"'Cancer Alley' Residents Say Industry Is Hurting Town"

"In Louisiana’s industrial heart, the shadow of Trump’s deregulation push looms as St James residents fight chemical plants, pipelines and laissez-faire policies".

"'We’re sick of being sick, we’re tired of being tired,' said Pastor Harry Joseph of Mount Triumph Baptist Church, which serves this sleepy riverside town of about 1,000 residents, mostly poor and African American. Once a bucolic village of pasturelands and sugarcane fields on the banks of the Mississippi, St James, Louisiana, is now a densely packed industrial zone in the heart of Louisiana’s petrochemical corridor, commonly referred to as 'Cancer Alley'.

It’s only anecdotal evidence of what life is like here, but Joseph says he has buried five residents in the last six months, all victims of cancer.

After a $1.9bn methanol plant recently broke ground and with another $1.3bn methanol plant and a controversial new oil pipeline planned for the area, Joseph’s one-room church has become a staging ground for an environmental justice fight – albeit one with tempered hopes under Donald Trump, even before he served notice on the Paris accord on climate change last week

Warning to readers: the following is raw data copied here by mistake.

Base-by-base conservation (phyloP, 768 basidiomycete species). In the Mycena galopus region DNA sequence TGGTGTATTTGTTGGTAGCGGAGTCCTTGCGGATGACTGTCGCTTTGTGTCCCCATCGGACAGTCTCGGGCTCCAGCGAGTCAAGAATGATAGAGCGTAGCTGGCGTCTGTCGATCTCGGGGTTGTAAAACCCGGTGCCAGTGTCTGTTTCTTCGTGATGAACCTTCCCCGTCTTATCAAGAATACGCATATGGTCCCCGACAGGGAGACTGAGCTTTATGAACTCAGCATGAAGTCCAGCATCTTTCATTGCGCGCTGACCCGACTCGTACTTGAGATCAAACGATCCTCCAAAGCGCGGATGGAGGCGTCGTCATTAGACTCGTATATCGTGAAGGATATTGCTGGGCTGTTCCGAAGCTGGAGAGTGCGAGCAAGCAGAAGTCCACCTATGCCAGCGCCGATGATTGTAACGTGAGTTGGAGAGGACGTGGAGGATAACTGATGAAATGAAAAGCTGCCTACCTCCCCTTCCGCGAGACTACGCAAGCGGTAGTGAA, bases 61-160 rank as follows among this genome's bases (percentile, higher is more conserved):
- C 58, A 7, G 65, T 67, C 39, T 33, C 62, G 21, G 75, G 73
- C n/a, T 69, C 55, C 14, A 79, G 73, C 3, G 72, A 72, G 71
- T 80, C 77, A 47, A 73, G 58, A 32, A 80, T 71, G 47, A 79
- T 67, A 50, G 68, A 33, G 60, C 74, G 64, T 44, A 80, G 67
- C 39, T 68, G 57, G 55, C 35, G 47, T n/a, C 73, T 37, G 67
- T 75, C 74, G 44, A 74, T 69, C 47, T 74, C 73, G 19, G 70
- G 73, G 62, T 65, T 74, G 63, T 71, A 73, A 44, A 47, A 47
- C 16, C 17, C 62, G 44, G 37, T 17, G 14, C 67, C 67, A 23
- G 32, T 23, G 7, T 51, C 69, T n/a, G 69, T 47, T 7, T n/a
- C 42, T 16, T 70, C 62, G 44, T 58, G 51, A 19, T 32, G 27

Joseph has emerged as the de facto leader of a group of local residents demanding residential buyouts – for those who say they have had enough and struggle to sell their homes – and pressuring state and federal agencies to halt further development. With regulation that critics say is loose and incentives-rich, even by Louisiana standards, St James offers a glimpse into the type of unchecked development that Trump has hailed as a precondition for American jobs and economic growth."

Lauren Zanolli reports for the Guardian June 6, 2017, with photo by Julie Dermansky.

Source: Guardian, 06/07/2017